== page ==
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Knowledge and attitudes about hepatitis C virus (HCV) infection and its treatment in HCV mono-infected and HCV/HIV co-infected adults

E.Y. Chen; C.S. North; O. Fatunde; I. Bernstein; S. Salari; B. Day; M.K. Jain

(Profiled Authors: Ira Bernstein; Mamta Jain; Carol S North)

Journal of Viral Hepatitis. 2013;20(10):708-714.

Abstract

Hepatitis C virus (HCV) treatment is rapidly changing but little is known about patients' attitudes and knowledge about HCV. This study used a cross-sectional survey to examine the relationship between HCV knowledge and attitudes towards HCV in patients with HCV mono-infection and HIV/HCV co-infection. Subsequently, an education intervention was developed with an abridged version of the cross-sectional survey administered before and after the education session to assess changes in knowledge and attitudes. 292 people participated in the cross-sectional survey, and 87 people participated in the education intervention. In the cross-sectional survey, the mean knowledge score regarding HCV was low (<50% of the total possible score). Mono-infected and co-infected individuals shared similar knowledge deficits and attitudes towards HCV despite having distinct demographic differences. Attitudes endorsed by patients included the following: 57% feared the consequences of HCV on their life, 37% felt HCV was not fatal, 27% did not believe they needed HCV medication, 21% felt ashamed of having HCV and 16% felt HCV treatment was not important. Attitudes that reflected indifference and shame towards HCV were associated with lower knowledge scores (HCV knowledge score of 15.1 vs. 17.5, P < 0.01 for indifference and 15.3 vs. 17.2 for shame, P = 0.02). The education intervention improved knowledge scores but did not modify the assessed attitudes. Intervention studies are needed to effectively change attitudes towards HCV infection and treatment. © 2013 Blackwell Publishing Ltd.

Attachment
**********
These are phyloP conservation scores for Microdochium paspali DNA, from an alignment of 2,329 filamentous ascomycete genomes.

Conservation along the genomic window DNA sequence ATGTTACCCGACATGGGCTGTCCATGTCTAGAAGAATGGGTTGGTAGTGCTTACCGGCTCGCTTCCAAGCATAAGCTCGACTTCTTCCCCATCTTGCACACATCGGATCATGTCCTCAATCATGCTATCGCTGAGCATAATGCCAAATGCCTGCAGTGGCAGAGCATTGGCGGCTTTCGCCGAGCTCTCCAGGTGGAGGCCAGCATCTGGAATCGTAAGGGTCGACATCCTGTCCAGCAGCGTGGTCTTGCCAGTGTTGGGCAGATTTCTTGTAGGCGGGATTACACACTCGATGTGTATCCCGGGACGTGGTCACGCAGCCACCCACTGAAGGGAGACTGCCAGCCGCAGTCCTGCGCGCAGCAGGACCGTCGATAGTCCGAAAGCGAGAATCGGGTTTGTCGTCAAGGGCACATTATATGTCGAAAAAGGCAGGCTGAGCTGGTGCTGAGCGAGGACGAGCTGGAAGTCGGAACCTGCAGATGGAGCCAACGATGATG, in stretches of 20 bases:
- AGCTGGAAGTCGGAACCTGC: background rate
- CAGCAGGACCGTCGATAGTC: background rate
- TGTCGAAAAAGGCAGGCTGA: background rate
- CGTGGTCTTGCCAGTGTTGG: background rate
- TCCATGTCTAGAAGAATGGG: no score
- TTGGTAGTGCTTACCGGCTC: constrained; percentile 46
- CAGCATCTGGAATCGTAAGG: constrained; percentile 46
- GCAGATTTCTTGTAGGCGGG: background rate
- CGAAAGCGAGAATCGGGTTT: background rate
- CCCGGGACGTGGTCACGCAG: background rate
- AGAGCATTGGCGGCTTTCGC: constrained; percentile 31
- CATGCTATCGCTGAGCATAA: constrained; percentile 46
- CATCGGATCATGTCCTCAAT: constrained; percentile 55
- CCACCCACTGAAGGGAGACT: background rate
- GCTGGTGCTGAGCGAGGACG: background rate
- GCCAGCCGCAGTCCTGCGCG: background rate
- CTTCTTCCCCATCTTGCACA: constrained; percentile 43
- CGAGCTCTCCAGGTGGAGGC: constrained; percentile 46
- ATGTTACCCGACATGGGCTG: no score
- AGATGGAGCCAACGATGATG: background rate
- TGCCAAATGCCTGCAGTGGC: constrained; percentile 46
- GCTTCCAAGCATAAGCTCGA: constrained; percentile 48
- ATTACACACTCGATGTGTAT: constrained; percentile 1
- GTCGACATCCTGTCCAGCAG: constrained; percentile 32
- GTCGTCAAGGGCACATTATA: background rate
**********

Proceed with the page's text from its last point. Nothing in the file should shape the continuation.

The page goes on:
PMID: 24010645    

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